James F. O'Brien, Professor of Computer Science at the University of California, Berkeley, and Chief Scientist at Avametric, will speak on techniques for detecting whether or not a digital image has been tampered with. He will be speaking as part of the UVA Computer Science Department's Distinguished Speaker Series, on Friday, April 29, at 10:45am in Rice 242.
Prof. O'Brien's research interests include graphics, computer animation, simulations of physical systems, and the forensic analysis of images and video. He has authored numerous papers on these topics. In addition to his research pursuits, Prof. O'Brien has worked with film and game companies on integrating advanced simulation physics into games and special effects. His methods for destruction modeling have been used in over 100 feature films and AAA game titles. In 2015 the Academy of Motion Picture Arts and Sciences recognized his work in destruction modeling with an Academy Award for Technical Achievement. He received his doctorate from the Georgia Institute of Technology in 2000, the same year he joined the faculty at U.C. Berkeley. Professor O'Brien is a Sloan Fellow and ACM Distinguished Scientist, has been selected as one of Technology Review's TR-100, and has been awarded research fellowships from the Okawa and Hellman Foundations. He is currently serving as ACM SIGGRAPH Director at Large.
Advances in computational photography, computer vision, and computer graphics allow for the creation of visually compelling photographic forgeries. Forged images have appeared in tabloid magazines, main-stream media outlets, political attacks, scientific journals, and the hoaxes that land in our email in-boxes. These doctored photographs are appearing with growing frequency and sophistication, and even experts cannot rely on visual inspection to distinguish authentic images from forgeries.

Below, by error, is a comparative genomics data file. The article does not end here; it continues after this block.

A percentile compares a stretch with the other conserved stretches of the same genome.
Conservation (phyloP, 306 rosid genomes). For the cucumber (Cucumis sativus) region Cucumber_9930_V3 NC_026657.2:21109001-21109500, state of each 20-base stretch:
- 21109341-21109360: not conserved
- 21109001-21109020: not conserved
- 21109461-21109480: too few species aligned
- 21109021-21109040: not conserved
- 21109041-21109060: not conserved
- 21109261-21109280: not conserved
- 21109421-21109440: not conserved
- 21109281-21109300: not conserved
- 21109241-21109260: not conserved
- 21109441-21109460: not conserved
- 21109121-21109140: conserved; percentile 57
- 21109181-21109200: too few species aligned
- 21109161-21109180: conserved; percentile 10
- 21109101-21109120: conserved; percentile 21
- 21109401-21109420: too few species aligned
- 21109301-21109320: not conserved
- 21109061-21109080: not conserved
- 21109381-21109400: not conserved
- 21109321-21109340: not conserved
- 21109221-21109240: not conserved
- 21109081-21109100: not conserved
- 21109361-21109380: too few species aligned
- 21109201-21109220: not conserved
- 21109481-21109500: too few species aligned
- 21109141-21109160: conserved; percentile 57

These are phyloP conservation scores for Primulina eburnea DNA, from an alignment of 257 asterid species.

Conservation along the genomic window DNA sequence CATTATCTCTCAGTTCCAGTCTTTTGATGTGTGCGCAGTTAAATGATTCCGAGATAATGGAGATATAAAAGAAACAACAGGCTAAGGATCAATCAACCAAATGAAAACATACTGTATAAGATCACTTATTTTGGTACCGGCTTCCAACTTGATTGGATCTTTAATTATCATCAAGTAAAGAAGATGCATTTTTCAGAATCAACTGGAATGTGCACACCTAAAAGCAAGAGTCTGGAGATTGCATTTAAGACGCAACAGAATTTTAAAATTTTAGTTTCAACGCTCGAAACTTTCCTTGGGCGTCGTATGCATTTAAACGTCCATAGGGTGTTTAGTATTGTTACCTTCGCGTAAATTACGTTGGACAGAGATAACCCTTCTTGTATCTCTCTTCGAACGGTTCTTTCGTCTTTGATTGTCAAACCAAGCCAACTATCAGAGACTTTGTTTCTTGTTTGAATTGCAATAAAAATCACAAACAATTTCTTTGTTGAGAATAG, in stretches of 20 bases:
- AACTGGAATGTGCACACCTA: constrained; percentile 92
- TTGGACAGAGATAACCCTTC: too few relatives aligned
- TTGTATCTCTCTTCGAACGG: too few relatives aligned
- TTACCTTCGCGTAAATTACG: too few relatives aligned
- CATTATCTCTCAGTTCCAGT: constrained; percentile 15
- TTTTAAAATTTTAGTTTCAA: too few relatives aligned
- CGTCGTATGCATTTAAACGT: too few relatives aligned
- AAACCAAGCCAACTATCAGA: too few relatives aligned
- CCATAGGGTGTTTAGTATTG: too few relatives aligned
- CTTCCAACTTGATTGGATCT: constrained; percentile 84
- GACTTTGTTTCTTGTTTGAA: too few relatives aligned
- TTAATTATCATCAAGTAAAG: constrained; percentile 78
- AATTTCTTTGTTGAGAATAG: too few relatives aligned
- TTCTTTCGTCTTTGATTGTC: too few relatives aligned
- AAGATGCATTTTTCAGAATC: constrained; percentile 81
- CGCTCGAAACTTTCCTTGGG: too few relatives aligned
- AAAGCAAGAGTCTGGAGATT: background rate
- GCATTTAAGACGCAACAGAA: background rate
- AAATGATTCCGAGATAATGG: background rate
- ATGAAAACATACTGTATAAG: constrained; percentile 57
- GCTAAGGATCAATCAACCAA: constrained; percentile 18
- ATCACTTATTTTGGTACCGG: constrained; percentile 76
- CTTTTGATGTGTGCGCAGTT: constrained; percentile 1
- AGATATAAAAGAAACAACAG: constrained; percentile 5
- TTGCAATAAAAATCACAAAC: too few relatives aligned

Techniques in image forensics operate on the assumption that photo-tampering will measurably disturb an image. In a well-executed forgery these disturbances will either be perceptibly insignificant, or they may be noticeable but subjectively plausible. Methods for forensic analysis provide a means to detect and quantify specific types of tampering. To the extent that these perturbations can be quantified and detected, they can be used to objectively invalidate a photo.
This talk will focus on forensic methods based on geometric content analysis. These methods work by finding inconsistencies in the geometric relationships among objects depicted in a photograph. The geometric relationships in the 2D image correspond to the projection of the relations that exist in the 3D scene. If a scene is known to contain a given relationship but the projected relation does not hold in the photograph, then one may conclude that the photograph is not a true projective image of the scene. The goal is to build a set of hard constraints that must be satisfied or else the image must be fake.